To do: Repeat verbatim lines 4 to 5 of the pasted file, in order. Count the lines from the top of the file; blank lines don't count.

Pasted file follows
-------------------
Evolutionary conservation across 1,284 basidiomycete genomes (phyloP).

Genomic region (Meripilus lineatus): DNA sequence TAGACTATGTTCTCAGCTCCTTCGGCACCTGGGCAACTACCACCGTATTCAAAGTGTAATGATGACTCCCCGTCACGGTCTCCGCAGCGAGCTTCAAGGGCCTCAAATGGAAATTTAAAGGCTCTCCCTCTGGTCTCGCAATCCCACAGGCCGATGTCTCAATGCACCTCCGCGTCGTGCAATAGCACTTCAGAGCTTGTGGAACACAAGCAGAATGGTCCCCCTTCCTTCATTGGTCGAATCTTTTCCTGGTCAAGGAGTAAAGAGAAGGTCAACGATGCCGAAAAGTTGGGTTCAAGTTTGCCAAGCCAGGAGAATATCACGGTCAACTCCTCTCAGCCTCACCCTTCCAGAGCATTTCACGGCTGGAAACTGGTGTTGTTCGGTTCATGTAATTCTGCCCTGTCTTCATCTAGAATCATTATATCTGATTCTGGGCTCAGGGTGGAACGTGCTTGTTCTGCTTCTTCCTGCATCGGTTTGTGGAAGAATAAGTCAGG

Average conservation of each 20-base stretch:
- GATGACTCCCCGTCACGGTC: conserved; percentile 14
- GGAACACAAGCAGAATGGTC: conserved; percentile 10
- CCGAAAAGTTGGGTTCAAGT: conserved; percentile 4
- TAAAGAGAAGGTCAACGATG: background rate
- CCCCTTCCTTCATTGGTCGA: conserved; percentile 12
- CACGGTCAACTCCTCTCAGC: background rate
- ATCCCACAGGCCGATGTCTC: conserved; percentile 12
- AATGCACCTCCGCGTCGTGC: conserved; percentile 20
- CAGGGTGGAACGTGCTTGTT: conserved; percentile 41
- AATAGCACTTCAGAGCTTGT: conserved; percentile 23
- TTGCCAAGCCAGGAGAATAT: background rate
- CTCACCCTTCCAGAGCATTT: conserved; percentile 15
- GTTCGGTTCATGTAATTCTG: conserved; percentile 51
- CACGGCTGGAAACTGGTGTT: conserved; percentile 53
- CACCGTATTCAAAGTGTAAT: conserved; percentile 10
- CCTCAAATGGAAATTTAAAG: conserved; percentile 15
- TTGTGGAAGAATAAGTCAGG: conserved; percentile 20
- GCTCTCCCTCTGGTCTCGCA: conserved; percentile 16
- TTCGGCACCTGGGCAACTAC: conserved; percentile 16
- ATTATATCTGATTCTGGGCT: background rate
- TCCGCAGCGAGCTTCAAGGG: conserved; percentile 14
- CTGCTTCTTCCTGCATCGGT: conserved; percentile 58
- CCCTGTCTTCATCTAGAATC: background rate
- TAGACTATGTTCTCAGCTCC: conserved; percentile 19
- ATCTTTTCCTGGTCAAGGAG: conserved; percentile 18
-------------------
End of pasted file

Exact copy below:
- GATGACTCCCCGTCACGGTC: conserved; percentile 14
- GGAACACAAGCAGAATGGTC: conserved; percentile 10